March 23, 2010

Trillium Tapestry

By Susan Post

It is almost April and finally Spring. Winter's gray-brown, threadbare blanket of leaves on the forest floor is rapidly being replaced by an explosion of color. Each day brings a new flower species—bloodroot, spring beauty, trout lily, and Dutchman's breeches—unfurling their leaves toward the sun in the race for sunlight before the trees leaf out. Perhaps the most elegant bloomers of the Illinois' woods are the trilliums Illinois has 9 species of trilliums which are easily recognized as their flower parts are arranged in groups of threes—3 petals, 3 sepals and 3 leaves. When the trilliums are in full bloom it is an indisputable sign that winter is over and spring has arrived!

The first to bloom is the snow trillium, poking through a protective blanket of leaves in mid-March. Sometimes they must push through a layer of heavy, wet snow to reach the warming rays of sunshine. Only 4 inches high and pure white in color, they grow in isolated communities in hilly woods and along limestone cliffs.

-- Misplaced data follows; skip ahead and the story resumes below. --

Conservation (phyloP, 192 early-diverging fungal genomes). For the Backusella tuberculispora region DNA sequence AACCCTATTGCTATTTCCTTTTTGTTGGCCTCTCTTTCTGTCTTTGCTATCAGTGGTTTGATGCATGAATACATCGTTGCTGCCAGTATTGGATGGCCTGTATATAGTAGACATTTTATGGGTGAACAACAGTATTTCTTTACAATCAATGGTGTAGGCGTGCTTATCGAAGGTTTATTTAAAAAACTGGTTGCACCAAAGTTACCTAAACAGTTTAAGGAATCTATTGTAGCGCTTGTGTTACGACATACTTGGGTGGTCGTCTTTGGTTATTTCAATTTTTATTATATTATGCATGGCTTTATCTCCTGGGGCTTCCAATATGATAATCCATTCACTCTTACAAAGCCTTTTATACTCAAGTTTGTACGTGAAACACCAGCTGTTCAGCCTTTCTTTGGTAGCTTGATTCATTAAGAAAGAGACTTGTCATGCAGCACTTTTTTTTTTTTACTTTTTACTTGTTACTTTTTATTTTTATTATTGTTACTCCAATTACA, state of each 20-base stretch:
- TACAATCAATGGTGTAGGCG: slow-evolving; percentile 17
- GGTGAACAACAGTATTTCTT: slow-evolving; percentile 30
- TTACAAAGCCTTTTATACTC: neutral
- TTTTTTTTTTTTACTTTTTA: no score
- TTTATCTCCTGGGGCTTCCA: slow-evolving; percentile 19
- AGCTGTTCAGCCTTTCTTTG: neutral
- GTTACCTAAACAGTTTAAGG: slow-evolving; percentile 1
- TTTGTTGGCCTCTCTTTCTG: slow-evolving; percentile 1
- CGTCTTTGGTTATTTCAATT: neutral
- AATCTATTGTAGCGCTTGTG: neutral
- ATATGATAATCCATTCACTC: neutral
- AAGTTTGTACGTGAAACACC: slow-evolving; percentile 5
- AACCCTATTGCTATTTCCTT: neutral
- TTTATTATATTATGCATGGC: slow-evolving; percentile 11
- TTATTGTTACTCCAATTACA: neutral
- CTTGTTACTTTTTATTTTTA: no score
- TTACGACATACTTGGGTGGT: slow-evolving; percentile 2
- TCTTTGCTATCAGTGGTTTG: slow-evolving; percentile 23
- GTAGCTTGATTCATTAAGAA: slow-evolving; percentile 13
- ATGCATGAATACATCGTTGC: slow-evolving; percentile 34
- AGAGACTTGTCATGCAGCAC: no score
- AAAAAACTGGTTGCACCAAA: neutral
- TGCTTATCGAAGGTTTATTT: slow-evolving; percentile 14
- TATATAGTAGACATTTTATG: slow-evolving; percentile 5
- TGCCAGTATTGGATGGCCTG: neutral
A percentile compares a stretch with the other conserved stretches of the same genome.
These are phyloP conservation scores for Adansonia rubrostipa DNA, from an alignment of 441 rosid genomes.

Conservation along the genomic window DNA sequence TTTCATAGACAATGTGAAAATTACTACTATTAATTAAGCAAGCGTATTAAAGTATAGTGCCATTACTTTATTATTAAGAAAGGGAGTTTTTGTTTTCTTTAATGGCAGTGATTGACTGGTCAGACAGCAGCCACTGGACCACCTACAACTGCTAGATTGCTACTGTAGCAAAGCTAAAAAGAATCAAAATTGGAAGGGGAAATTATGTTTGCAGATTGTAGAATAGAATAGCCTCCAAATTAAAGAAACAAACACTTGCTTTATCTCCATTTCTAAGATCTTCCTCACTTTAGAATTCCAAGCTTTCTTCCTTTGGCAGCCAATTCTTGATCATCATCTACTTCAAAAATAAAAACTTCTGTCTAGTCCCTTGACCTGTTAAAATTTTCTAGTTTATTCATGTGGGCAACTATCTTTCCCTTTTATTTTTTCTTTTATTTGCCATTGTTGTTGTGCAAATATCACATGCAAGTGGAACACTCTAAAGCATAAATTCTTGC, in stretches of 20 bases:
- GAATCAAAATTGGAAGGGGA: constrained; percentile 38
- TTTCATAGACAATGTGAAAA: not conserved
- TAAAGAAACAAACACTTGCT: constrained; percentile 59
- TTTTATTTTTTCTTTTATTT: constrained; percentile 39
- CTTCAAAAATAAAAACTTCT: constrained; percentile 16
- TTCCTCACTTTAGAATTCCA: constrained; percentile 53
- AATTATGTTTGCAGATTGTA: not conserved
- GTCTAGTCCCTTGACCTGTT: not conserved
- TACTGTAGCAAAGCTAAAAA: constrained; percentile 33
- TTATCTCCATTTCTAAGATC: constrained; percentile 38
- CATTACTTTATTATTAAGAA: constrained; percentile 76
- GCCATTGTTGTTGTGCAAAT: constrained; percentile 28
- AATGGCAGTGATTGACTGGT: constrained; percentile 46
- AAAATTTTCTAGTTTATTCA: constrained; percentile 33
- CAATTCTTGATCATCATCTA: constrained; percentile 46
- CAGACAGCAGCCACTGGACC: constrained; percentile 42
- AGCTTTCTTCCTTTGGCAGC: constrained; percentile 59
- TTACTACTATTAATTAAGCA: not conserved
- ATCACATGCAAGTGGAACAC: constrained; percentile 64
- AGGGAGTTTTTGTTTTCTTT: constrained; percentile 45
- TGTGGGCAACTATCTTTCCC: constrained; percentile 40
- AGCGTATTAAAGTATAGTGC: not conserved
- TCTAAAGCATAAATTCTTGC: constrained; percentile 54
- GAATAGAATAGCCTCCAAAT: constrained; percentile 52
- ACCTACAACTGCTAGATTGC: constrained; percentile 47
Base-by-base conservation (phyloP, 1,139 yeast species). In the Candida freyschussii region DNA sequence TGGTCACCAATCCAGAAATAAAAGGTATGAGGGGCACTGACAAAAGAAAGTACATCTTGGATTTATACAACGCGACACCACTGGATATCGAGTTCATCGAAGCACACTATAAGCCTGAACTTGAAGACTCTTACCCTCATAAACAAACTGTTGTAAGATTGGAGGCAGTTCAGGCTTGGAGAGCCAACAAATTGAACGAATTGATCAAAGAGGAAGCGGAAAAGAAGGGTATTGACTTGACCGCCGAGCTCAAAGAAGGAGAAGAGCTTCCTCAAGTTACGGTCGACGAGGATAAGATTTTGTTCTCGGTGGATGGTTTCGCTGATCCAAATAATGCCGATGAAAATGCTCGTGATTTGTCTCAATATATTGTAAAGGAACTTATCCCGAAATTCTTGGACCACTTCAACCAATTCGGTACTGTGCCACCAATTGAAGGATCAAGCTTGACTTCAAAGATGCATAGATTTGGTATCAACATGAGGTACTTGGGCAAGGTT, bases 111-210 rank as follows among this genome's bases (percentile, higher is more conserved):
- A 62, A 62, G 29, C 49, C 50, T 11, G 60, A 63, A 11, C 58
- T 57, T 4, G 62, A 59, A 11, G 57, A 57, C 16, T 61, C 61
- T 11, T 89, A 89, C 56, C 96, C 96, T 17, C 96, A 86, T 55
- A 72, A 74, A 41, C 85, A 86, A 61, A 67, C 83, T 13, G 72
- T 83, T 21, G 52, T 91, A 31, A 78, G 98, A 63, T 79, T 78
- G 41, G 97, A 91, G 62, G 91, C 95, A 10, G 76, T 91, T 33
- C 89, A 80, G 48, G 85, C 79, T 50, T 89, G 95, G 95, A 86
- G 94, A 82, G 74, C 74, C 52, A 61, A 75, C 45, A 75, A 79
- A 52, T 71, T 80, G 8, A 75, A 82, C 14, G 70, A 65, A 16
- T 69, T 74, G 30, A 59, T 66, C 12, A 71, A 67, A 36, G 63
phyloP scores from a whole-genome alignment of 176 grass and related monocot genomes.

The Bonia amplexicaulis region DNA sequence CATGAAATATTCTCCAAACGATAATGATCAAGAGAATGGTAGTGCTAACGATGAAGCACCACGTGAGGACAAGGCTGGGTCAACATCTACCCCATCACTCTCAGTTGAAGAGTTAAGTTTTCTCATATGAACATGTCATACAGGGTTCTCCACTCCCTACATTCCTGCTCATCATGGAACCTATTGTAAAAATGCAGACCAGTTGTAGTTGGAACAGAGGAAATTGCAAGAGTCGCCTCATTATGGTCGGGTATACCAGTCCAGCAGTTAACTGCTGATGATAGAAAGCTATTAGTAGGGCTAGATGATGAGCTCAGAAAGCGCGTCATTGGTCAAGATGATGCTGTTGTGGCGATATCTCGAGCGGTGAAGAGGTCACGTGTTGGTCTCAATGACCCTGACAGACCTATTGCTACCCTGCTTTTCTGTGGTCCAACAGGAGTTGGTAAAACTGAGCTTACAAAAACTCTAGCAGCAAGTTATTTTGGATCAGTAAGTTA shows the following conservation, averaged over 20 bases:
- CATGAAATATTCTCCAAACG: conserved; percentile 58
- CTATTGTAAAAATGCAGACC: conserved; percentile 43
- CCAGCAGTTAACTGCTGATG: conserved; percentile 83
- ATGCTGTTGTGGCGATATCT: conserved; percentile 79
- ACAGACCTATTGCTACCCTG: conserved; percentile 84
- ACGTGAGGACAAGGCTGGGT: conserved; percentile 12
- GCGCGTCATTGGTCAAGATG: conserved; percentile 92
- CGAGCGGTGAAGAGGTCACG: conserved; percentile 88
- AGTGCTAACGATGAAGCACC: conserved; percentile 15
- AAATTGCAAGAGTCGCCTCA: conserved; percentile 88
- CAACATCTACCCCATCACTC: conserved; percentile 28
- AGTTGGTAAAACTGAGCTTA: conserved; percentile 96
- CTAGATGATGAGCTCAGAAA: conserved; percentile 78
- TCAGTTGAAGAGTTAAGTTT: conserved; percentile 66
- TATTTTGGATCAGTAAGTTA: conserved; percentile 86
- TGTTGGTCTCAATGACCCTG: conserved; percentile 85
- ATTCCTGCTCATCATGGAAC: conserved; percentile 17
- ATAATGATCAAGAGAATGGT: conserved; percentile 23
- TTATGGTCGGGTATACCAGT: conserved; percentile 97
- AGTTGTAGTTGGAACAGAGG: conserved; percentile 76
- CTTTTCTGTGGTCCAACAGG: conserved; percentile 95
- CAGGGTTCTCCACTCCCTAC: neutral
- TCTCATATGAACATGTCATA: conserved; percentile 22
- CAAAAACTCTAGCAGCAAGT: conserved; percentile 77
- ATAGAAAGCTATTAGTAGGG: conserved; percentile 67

Prairie trillium is the most common woodland trillium, occurring in every county in the state. Its green leaves are strongly mottled with brown; the red flower is sessile. In the late afternoon sun the three blood-red petals resemble a candle, lighting the patches of darkening shadows.

For those lucky enough to find a rich, undisturbed woods, they are rewarded with the gleam of the large white blossoms of the Great White Trillium—the largest of Illinois’ trilliums. The waxy white flowers change color as they grow older, going from snowy white, through pink, to deep purple-pink before the petals wither.

Allerton and Lodge parks in Piatt County, Mississippi Palisades State Park in Carroll County, and Edward L Ryerson Nature Preserve in Lake County are good sites to view the trillium tapestry each spring.

1 comment:

  1. Nature is amazing. Thanks for sharing knowledge on these beautiful plants (:

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